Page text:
Beginning to Look Outward
One of the things which is most wonderful about Anchorage is that it is such a culturally-rich place to live. Because our population is so diverse, it is certain that we and our children will have friends, classmates and co-workers of many different ethnicities and cultures. Early childhood is a perfect time to help children understand and practice the concepts of kindness, service and inclusion, regardless of race or ethnicity.
The third Monday of each January is a federal holiday marking the birthday of Dr. Martin Luther King Jr. Ordinarily PNA celebrates Dr. Martin Luther King Day with such things as an all-school assembly, special art projects, and service opportunities. This year however, due to COVID restrictions, it was decided that each class would handle its own celebration. Last week in the Beluga class, we began talking about Dr. King’s life and messages about love, equal rights, and service for others. Both last week and next week we are focusing on one of Dr. King’s important quotes (which can be found stenciled in one of PNA’s stairwells): Life’s most persistent and urgent question is, “What are you doing for others?”
At the age of four, children are still largely egocentric. Egocentrism occurs in Piaget’s preoperational stage of development, and indicates that the child interprets their world in terms of the self. Young children in this stage of development lack the ability to see situations from another person’s viewpoint or infer what another person is thinking, feeling, or seeing. Because a child in this stage cannot infer accurately another person’s point of view, they instead apply their own perspective to situations. While they may appear selfish or spoiled, a child in the egocentric stage simply believes that everyone else sees (or feels or lives) exactly they do.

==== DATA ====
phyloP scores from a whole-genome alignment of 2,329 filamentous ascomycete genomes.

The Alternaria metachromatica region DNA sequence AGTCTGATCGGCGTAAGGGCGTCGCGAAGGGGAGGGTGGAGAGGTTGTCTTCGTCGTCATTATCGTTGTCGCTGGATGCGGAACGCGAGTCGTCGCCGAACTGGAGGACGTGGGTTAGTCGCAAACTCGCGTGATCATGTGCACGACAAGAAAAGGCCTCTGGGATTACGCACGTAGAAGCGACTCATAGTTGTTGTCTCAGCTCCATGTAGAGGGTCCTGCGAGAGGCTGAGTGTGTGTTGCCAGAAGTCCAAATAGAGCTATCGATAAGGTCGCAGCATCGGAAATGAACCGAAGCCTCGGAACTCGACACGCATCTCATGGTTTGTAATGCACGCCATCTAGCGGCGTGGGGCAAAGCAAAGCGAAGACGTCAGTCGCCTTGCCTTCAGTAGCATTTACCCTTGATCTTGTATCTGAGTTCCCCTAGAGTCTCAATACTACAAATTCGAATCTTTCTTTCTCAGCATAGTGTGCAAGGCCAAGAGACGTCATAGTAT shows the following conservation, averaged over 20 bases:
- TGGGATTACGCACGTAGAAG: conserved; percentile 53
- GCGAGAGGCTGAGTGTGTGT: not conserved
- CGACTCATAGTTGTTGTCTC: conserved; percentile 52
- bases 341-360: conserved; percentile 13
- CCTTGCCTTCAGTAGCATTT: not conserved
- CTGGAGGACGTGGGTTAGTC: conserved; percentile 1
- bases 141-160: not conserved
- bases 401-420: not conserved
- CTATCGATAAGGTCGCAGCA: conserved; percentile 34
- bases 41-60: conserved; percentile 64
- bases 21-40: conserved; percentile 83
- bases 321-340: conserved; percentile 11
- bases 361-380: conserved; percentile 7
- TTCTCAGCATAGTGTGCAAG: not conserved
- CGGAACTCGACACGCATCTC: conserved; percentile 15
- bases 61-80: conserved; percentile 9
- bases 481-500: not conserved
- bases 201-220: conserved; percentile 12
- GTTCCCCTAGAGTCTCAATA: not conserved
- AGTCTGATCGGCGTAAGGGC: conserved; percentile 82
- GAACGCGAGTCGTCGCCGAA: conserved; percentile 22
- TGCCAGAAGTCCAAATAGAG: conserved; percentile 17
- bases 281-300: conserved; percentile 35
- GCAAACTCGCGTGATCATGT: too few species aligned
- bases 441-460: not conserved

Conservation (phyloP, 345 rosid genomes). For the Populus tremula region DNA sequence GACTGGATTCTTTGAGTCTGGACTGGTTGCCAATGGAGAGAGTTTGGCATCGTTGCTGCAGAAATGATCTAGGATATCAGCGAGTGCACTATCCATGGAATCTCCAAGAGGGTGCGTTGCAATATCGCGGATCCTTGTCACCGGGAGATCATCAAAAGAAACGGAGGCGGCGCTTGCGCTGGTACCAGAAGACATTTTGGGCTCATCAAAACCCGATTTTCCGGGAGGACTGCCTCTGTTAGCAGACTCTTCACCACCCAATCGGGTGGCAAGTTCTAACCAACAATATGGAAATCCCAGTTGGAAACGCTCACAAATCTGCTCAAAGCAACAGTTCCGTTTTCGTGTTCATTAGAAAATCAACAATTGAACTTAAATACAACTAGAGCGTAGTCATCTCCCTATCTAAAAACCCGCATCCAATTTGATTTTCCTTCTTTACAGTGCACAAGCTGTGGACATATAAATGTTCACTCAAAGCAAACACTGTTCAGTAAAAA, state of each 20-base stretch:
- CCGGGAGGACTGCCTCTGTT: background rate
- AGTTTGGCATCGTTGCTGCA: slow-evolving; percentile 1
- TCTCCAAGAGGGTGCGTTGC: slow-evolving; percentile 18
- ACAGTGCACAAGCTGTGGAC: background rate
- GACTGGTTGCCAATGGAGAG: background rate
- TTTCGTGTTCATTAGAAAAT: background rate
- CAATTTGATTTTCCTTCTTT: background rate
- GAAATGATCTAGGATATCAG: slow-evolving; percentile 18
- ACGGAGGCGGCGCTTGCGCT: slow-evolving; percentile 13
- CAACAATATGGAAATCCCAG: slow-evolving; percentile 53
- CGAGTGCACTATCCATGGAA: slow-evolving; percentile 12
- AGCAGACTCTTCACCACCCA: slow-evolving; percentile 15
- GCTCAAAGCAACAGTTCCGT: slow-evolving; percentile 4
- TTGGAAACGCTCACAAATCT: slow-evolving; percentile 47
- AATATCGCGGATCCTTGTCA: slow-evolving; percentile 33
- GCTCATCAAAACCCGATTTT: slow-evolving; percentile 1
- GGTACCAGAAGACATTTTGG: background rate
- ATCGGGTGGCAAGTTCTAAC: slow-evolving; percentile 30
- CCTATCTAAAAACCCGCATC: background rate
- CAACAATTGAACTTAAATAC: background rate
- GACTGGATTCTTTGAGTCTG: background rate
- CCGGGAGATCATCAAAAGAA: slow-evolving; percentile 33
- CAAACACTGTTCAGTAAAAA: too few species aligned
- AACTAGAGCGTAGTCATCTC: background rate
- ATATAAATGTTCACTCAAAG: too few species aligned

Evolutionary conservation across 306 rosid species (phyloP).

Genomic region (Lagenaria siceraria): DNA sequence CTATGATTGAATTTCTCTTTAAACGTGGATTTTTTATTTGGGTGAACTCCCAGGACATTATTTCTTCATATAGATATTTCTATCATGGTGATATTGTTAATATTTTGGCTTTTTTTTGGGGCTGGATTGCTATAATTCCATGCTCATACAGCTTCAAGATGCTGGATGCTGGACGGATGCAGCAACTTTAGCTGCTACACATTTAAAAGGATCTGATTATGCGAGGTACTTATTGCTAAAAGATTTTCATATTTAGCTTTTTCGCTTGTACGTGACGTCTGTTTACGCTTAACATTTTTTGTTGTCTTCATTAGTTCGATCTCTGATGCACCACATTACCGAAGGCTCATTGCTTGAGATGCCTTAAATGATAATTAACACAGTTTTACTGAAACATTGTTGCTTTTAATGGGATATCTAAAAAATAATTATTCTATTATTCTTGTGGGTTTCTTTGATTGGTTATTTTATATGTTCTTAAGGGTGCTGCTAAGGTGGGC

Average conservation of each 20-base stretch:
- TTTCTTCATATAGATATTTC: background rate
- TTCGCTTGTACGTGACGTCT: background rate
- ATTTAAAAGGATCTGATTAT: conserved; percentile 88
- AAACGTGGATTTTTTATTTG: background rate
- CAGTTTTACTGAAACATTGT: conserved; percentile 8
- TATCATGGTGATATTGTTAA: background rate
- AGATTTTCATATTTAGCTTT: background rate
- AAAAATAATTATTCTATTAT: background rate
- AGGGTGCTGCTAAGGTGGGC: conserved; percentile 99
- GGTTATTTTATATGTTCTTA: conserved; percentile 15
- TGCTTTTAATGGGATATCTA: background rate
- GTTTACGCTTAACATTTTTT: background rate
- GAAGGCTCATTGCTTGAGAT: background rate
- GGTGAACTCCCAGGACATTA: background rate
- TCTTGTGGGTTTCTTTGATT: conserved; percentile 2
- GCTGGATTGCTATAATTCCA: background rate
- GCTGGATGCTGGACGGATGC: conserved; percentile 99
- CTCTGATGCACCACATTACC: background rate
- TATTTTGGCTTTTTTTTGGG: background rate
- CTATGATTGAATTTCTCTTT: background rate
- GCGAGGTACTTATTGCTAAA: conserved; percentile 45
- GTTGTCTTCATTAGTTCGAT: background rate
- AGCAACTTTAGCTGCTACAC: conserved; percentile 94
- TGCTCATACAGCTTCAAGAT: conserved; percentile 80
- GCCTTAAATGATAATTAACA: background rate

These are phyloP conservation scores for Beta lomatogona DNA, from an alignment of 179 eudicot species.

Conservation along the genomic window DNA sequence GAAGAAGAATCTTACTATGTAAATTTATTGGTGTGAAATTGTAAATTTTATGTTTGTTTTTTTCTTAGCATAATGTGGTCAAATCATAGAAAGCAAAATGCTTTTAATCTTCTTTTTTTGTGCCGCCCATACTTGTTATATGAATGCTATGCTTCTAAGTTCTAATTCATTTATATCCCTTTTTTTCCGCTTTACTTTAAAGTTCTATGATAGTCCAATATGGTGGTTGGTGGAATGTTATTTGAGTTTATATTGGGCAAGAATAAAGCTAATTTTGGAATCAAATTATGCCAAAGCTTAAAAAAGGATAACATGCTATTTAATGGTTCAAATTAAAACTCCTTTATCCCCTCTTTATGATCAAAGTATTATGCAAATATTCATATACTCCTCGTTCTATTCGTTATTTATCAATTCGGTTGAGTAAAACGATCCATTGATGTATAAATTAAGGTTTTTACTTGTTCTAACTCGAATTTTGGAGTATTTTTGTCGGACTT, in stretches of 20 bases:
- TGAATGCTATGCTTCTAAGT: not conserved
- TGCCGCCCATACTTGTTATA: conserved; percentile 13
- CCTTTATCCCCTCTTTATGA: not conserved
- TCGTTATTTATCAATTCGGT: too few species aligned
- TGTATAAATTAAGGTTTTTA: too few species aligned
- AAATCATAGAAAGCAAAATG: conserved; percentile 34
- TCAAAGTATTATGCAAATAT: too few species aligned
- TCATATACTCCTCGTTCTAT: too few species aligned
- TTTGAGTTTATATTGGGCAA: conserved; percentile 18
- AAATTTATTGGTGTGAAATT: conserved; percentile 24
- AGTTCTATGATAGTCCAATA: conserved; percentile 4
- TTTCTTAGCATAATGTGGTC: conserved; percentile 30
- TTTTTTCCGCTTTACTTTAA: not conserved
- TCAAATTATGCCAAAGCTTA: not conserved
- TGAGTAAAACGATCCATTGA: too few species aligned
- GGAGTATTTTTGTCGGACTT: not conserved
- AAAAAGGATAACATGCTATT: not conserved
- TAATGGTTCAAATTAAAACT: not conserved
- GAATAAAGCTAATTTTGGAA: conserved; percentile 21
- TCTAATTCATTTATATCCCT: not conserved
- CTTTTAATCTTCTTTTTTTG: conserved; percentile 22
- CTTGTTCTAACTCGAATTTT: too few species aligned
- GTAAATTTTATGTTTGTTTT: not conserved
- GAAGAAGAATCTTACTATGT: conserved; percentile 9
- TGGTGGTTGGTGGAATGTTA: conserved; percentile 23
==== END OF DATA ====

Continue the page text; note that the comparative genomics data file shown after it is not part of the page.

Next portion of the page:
While many 4-year-olds are beginning to move out of the stage, it is a gradual process, and there is still plenty of preoperational thinking even in 5-year-olds. In preschool there is a constant flow of statements such as “Don’t cut in line (or play with her hair, or touch his neck, or take her toy, etc.)” followed by “Would you like it if someone did that to you?” One of my most memorable was when I found myself saying, “Don’t lick your neighbor. You wouldn’t like it if he licked you.” Standard preschool directions!
For our Beluga class, we hope to stimulate the children to begin to look outward from their egocentric perspectives, and invite them to think about children who are less fortunate than they are. To bring this down to a 4-year-old’s comprehension level, we talked about the fact that there are many children who do not have very many toys, or possibly even their own home. Then we talked about how many toys we have at our houses. We are hoping to provide a meaningful experience for the students by inviting them to choose one of their own toys to donate to children in need. We will be donating these toys to Clare House Women’s Shelter.
The goal is for these young children to feel and recognize that they are a part of a larger community, and that their actions can make a difference! Preschool at PNA is where we begin to “educate students to be exceptional learners and independent thinkers of vision, courage, and integrity”.
A few highlights from our week!